Burns Night is held on or near the birthday of the Scottish poet, Robert Burns (1759-1796) on January 25th. It is a celebration of the poet’s life and poetry – and is celebrated in countries worldwide, generally wherever Scottish people have settled over the years. It’s a night for celebrating Scotland’s national poet, Robert (Rabbie) Burns, by eating a lot, drinking a lot of whisky and partying! Celebrations range from ceilidhs to whisky tasting and Burns Suppers.
Before I go on about what happens at a Burns Supper, here’s a cute little YouTube video about Robert Burns himself from aboutscotland:
The video is nice and simple but it does leave out a lot of detail about Burns’ life and poetry – and the fact that in 2009, Burns was chosen as the greatest Scot by the Scottish public in a vote run by Scottish TV channel STV – narrowly beating William (Braveheart) Wallace. Nor does it tell us that Rabbie Burns was the eldest of seven children. (Only one brother is mentioned in the video.)
The first Burns Supper was held at Burns Cottage (where the poet was born) by Burns’ friends on the 21st July 1801 – the fifth anniversary of his death. They have been a regular occurrence ever since. Suppers can be simple gatherings to big formal dinners.
A formal dinner often involves a piper to welcome the guests until the high table is ready to be seated. This is followed by a round of applause and the chairperson’s welcome and outline of the evening’s entertainments. Next comes the Selkirk Grace, also known as the Burns Grace at Kirkudbright (pronounced ker-koo-bree). These are the words to the prayer:
The Selkirk Grace
Some hae meat and canna eat
And some wad eat that want it
But we hae meat and we can eat
And sae the Lord be thankit.
The prayer is followed by the piping in of the haggis:
The address is in the form of a poem (aptly called Address to a Haggis) written by Burns in 1786. During the recital, the reader has a knife poised ready, and he cuts the casing along the length, making sure to spill out some of the gore. The recital ends with the reader raising the haggis in triumph during the final line as he yells, ‘Gie her a haggis!’ (the ‘her’ in this case being Scotland).
The following video, uploaded to YouTube by Richard200sx, shows the piping in of the haggis, followed by quite a lengthy address. I’m sure many people, other than Scots, will have a hard time understanding what the ‘reader’ is saying, but as the poem is eight verses long, I’m only putting a translation of verse one here, with a link to the Wiki page for the rest for anyone interested.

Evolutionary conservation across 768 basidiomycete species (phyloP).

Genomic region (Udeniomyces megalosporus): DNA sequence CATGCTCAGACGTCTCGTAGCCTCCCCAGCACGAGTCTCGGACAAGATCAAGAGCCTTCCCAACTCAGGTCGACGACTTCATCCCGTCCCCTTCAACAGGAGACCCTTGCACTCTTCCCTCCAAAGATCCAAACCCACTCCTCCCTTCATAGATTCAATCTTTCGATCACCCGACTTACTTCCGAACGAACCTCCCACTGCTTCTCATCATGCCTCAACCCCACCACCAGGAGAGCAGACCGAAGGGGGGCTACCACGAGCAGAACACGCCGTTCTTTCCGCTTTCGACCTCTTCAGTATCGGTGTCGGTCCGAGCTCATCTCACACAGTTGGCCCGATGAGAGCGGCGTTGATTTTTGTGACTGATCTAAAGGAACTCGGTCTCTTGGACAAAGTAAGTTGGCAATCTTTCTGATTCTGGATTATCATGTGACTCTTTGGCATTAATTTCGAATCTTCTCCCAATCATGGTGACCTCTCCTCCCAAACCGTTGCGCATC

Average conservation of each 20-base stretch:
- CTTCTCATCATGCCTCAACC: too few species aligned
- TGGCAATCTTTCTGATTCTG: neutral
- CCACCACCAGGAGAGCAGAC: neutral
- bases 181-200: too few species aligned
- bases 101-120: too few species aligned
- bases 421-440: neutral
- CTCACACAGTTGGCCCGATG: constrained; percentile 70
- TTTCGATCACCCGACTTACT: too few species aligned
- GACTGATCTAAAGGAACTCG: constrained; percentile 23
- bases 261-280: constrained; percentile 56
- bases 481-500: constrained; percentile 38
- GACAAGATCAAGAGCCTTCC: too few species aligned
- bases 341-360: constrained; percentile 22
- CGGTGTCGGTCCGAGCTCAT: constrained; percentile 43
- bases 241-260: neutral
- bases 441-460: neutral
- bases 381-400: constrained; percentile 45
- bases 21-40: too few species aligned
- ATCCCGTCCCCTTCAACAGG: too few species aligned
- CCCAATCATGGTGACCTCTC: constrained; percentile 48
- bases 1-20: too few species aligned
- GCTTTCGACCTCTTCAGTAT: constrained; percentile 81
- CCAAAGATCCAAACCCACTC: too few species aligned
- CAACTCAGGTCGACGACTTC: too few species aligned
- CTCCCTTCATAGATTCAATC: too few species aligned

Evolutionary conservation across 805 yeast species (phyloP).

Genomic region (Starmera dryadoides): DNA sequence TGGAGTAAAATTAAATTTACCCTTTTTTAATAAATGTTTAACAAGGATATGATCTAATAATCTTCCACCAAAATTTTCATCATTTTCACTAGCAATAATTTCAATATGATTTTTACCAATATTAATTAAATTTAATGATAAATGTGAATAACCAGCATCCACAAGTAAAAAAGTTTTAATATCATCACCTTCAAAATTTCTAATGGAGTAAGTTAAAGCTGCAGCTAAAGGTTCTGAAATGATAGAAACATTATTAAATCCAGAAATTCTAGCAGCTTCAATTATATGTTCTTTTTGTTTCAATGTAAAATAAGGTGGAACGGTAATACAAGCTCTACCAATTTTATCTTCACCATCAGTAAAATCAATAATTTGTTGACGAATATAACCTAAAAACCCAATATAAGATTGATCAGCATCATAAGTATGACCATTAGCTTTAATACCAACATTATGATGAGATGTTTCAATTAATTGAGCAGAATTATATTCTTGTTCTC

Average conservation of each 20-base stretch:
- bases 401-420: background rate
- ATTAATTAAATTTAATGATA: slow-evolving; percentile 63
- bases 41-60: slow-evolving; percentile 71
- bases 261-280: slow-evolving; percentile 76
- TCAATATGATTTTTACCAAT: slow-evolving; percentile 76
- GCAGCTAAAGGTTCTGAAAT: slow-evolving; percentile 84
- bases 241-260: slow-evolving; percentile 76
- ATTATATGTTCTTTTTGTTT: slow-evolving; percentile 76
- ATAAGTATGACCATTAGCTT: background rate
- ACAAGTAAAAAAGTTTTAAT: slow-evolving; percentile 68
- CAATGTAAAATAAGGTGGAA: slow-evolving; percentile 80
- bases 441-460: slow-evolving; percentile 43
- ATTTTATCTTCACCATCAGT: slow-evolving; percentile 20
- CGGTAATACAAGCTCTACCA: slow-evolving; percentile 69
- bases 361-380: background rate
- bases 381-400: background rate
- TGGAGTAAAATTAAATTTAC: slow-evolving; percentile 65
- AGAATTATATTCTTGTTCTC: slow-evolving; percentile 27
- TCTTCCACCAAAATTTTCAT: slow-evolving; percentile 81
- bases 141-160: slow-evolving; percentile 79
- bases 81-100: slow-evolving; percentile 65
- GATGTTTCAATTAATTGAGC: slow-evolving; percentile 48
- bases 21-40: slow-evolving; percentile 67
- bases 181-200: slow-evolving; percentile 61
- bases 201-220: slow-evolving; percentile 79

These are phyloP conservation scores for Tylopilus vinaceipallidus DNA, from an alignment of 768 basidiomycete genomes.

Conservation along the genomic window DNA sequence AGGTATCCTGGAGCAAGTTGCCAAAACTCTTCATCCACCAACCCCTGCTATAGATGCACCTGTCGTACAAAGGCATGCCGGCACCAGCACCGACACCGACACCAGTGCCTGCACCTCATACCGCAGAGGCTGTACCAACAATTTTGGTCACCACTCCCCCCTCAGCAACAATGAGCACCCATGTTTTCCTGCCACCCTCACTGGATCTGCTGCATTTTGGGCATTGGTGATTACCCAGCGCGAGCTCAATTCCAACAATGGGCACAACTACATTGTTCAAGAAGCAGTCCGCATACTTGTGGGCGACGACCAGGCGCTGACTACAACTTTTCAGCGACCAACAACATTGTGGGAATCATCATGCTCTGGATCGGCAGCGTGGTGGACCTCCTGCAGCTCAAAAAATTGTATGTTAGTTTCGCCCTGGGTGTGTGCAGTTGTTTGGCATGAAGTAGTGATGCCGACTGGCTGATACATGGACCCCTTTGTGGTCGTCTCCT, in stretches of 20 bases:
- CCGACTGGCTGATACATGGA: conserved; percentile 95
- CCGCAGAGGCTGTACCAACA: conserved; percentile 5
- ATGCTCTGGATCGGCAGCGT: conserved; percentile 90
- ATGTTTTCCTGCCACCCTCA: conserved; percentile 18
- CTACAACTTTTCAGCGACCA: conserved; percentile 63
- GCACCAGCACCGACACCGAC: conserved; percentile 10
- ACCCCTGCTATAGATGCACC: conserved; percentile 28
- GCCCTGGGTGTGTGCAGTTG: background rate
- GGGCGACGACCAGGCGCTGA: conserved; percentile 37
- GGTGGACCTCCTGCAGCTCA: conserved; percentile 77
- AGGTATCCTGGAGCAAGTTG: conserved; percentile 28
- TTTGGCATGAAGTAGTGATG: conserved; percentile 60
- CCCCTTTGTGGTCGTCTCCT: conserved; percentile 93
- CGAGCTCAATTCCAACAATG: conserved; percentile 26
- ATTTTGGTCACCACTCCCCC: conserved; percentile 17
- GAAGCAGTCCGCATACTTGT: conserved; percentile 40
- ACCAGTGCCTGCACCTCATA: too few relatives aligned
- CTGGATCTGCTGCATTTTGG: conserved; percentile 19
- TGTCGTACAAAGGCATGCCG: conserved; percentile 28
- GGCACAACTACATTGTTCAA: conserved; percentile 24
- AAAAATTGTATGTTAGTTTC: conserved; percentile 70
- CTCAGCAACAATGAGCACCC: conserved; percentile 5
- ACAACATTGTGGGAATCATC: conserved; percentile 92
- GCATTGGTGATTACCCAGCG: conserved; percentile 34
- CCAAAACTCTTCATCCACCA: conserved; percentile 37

Address to a Haggis
Fair fa’ your honest, sonsie face,
Great chieftain o’ the pudding-race!
Aboon them a’ yet tak your place,
Painch, tripe, or thairm:
Weel are ye wordy o’a grace
As lang’s me arm.
Nice seeing your honest, chubby face,
Great chieftain of the sausage race!
Above them all you take your place,
Belly, tripe, or links:
Well are you worthy of a grace
As long as my arm.
Link to full translation here.
So now we all know that a haggis is just a big sausage!
A toast is then made to the haggis: ‘The haggis!’ At some of the larger events, the piper leads the procession carrying the opened haggis to the kitchen for serving to the appreciative clapping of the audience.
So what, exactly, is haggis is made of?
Although recipes vary slightly, the main ingredients of this Scottish dish seem to be a sheep’s stomach or ox cecum (found at the junction of the small and large intestine) for the outer bag. The inner stuffing is made up of the heart and lungs of a lamb (or calf’s offal) mixed with oatmeal and sometimes suet, and seasonings.
Not something everyone would love – but there are many who do.
The actual meal consists of various courses, each served with plenty of wine or sometimes ale. It generally starts with soup. This can be a Scottish broth, or sometimes cock-a-leekie. The main course, the haggis, is served with ‘tatties and neeps’ (potatoes and turnips):
The haggis itself is served with a whisky sauce, which is actually neat whisky!
Dessert is usually a typically Scottish recipe, such as cranachan – made of whipped cream, whisky, honey and fresh raspberries, with toasted oatmeal soaked in a little whisky.
Another popular dessert is tipsy laird (whisky trifle). Whichever is chosen, it is followed by oatcakes (bannocks) and cheese, all washed down with ‘uisge beatha’ – the water of life (i.e. Scotch whisky) and often coffee.
The rest of the evening is filled with entertainments, including singers and musicians performing Burns’ poetry. A speech is given on the life and literary genius of Rabbie Burns – and of course, his nationalism.
Further toasts and readings of Rabbie’s poems follow, as well as an ‘Addresss to the Lassies’. Originally, this was a short speech given by a male guest to thank the women who had prepared the meal. Nowadays it often includes the male speaker’s view on women – in an inoffensive and amusing way, of course. It is promptly followed by a response from a female speaker called an ‘Address to the Laddies’. This is delivered in similar, humorous vein to the male address.
The evening ends with a vote of thanks for the chair – who is often very unsteady on his feet by now. The guests are all asked to sing Auld Land Syne.
I’ve never attended a Burns Supper, but it seems I’ve been missing out here! I’m not sure I could stomach haggis (excuse the pun) and I’d have to request wine instead of whisky (even the smell of whisky knocks me out). But it does look a great evening’s entertainment.
This final picture is of Robert Burns’ house in Dumfries, where he spent the last years of his life. He died in 1796 at the age of 37.
Robert Burns signature used for header image, from the above wiki link to Robert Burns. The image is Public Domain.